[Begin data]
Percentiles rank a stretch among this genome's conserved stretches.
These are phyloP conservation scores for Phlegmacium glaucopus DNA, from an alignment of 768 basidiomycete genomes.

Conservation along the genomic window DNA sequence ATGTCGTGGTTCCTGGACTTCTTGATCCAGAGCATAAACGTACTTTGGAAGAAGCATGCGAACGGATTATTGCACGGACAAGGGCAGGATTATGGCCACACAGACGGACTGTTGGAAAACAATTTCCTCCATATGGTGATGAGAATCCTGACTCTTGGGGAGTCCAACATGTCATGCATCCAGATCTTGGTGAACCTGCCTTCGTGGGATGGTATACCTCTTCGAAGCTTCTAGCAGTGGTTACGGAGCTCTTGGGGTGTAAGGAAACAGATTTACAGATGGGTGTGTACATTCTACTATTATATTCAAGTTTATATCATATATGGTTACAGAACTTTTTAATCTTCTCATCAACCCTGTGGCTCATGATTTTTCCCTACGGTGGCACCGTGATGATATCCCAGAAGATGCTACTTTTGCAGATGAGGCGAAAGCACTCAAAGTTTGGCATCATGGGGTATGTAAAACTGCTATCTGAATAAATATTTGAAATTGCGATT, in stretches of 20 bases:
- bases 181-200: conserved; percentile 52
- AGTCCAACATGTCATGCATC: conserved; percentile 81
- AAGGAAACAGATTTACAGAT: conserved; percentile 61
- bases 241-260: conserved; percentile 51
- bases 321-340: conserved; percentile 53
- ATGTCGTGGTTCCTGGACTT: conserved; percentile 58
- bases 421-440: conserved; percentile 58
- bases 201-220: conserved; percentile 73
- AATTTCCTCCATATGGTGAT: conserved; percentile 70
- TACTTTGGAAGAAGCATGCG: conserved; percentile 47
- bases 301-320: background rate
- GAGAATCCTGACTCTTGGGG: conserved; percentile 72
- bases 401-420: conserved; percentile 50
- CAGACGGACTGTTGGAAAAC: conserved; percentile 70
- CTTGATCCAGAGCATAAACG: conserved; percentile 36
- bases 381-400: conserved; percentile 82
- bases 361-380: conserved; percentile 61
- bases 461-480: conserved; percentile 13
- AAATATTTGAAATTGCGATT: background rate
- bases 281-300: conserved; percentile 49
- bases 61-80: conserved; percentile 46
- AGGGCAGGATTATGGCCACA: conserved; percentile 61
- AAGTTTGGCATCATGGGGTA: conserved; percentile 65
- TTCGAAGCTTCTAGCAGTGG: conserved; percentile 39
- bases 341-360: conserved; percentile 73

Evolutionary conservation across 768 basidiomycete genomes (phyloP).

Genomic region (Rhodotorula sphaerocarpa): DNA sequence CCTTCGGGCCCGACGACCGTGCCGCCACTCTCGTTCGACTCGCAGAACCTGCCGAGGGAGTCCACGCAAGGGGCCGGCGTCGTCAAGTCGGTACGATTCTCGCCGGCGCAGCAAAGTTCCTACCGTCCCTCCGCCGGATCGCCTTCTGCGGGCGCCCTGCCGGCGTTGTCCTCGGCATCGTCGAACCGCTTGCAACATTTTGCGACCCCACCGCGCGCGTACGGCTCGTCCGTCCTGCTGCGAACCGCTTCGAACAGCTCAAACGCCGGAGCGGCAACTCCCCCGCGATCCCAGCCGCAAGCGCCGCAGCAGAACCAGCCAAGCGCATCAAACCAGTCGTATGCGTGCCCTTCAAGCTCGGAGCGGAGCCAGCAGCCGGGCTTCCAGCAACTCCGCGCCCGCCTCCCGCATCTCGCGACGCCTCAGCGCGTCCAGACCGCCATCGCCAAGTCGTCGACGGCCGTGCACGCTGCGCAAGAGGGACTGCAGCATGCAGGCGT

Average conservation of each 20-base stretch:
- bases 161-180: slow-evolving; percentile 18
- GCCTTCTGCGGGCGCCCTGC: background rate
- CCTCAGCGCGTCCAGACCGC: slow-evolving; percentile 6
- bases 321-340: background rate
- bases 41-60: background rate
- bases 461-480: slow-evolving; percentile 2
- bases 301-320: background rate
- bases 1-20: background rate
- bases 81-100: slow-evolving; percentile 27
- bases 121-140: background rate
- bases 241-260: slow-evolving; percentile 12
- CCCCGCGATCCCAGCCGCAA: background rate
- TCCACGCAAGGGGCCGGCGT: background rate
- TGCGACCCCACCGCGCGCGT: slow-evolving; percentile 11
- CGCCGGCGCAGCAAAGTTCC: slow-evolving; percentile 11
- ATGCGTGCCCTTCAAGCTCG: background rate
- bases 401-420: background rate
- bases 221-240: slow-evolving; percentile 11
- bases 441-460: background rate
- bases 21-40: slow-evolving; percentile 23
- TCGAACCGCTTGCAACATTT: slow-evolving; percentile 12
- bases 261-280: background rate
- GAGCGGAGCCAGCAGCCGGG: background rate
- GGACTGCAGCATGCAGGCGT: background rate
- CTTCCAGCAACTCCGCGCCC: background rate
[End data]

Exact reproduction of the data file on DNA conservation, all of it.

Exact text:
Percentiles rank a stretch among this genome's conserved stretches.
These are phyloP conservation scores for Phlegmacium glaucopus DNA, from an alignment of 768 basidiomycete genomes.

Conservation along the genomic window DNA sequence ATGTCGTGGTTCCTGGACTTCTTGATCCAGAGCATAAACGTACTTTGGAAGAAGCATGCGAACGGATTATTGCACGGACAAGGGCAGGATTATGGCCACACAGACGGACTGTTGGAAAACAATTTCCTCCATATGGTGATGAGAATCCTGACTCTTGGGGAGTCCAACATGTCATGCATCCAGATCTTGGTGAACCTGCCTTCGTGGGATGGTATACCTCTTCGAAGCTTCTAGCAGTGGTTACGGAGCTCTTGGGGTGTAAGGAAACAGATTTACAGATGGGTGTGTACATTCTACTATTATATTCAAGTTTATATCATATATGGTTACAGAACTTTTTAATCTTCTCATCAACCCTGTGGCTCATGATTTTTCCCTACGGTGGCACCGTGATGATATCCCAGAAGATGCTACTTTTGCAGATGAGGCGAAAGCACTCAAAGTTTGGCATCATGGGGTATGTAAAACTGCTATCTGAATAAATATTTGAAATTGCGATT, in stretches of 20 bases:
- bases 181-200: conserved; percentile 52
- AGTCCAACATGTCATGCATC: conserved; percentile 81
- AAGGAAACAGATTTACAGAT: conserved; percentile 61
- bases 241-260: conserved; percentile 51
- bases 321-340: conserved; percentile 53
- ATGTCGTGGTTCCTGGACTT: conserved; percentile 58
- bases 421-440: conserved; percentile 58
- bases 201-220: conserved; percentile 73
- AATTTCCTCCATATGGTGAT: conserved; percentile 70
- TACTTTGGAAGAAGCATGCG: conserved; percentile 47
- bases 301-320: background rate
- GAGAATCCTGACTCTTGGGG: conserved; percentile 72
- bases 401-420: conserved; percentile 50
- CAGACGGACTGTTGGAAAAC: conserved; percentile 70
- CTTGATCCAGAGCATAAACG: conserved; percentile 36
- bases 381-400: conserved; percentile 82
- bases 361-380: conserved; percentile 61
- bases 461-480: conserved; percentile 13
- AAATATTTGAAATTGCGATT: background rate
- bases 281-300: conserved; percentile 49
- bases 61-80: conserved; percentile 46
- AGGGCAGGATTATGGCCACA: conserved; percentile 61
- AAGTTTGGCATCATGGGGTA: conserved; percentile 65
- TTCGAAGCTTCTAGCAGTGG: conserved; percentile 39
- bases 341-360: conserved; percentile 73

Evolutionary conservation across 768 basidiomycete genomes (phyloP).

Genomic region (Rhodotorula sphaerocarpa): DNA sequence CCTTCGGGCCCGACGACCGTGCCGCCACTCTCGTTCGACTCGCAGAACCTGCCGAGGGAGTCCACGCAAGGGGCCGGCGTCGTCAAGTCGGTACGATTCTCGCCGGCGCAGCAAAGTTCCTACCGTCCCTCCGCCGGATCGCCTTCTGCGGGCGCCCTGCCGGCGTTGTCCTCGGCATCGTCGAACCGCTTGCAACATTTTGCGACCCCACCGCGCGCGTACGGCTCGTCCGTCCTGCTGCGAACCGCTTCGAACAGCTCAAACGCCGGAGCGGCAACTCCCCCGCGATCCCAGCCGCAAGCGCCGCAGCAGAACCAGCCAAGCGCATCAAACCAGTCGTATGCGTGCCCTTCAAGCTCGGAGCGGAGCCAGCAGCCGGGCTTCCAGCAACTCCGCGCCCGCCTCCCGCATCTCGCGACGCCTCAGCGCGTCCAGACCGCCATCGCCAAGTCGTCGACGGCCGTGCACGCTGCGCAAGAGGGACTGCAGCATGCAGGCGT

Average conservation of each 20-base stretch:
- bases 161-180: slow-evolving; percentile 18
- GCCTTCTGCGGGCGCCCTGC: background rate
- CCTCAGCGCGTCCAGACCGC: slow-evolving; percentile 6
- bases 321-340: background rate
- bases 41-60: background rate
- bases 461-480: slow-evolving; percentile 2
- bases 301-320: background rate
- bases 1-20: background rate
- bases 81-100: slow-evolving; percentile 27
- bases 121-140: background rate
- bases 241-260: slow-evolving; percentile 12
- CCCCGCGATCCCAGCCGCAA: background rate
- TCCACGCAAGGGGCCGGCGT: background rate
- TGCGACCCCACCGCGCGCGT: slow-evolving; percentile 11
- CGCCGGCGCAGCAAAGTTCC: slow-evolving; percentile 11
- ATGCGTGCCCTTCAAGCTCG: background rate
- bases 401-420: background rate
- bases 221-240: slow-evolving; percentile 11
- bases 441-460: background rate
- bases 21-40: slow-evolving; percentile 23
- TCGAACCGCTTGCAACATTT: slow-evolving; percentile 12
- bases 261-280: background rate
- GAGCGGAGCCAGCAGCCGGG: background rate
- GGACTGCAGCATGCAGGCGT: background rate
- CTTCCAGCAACTCCGCGCCC: background rate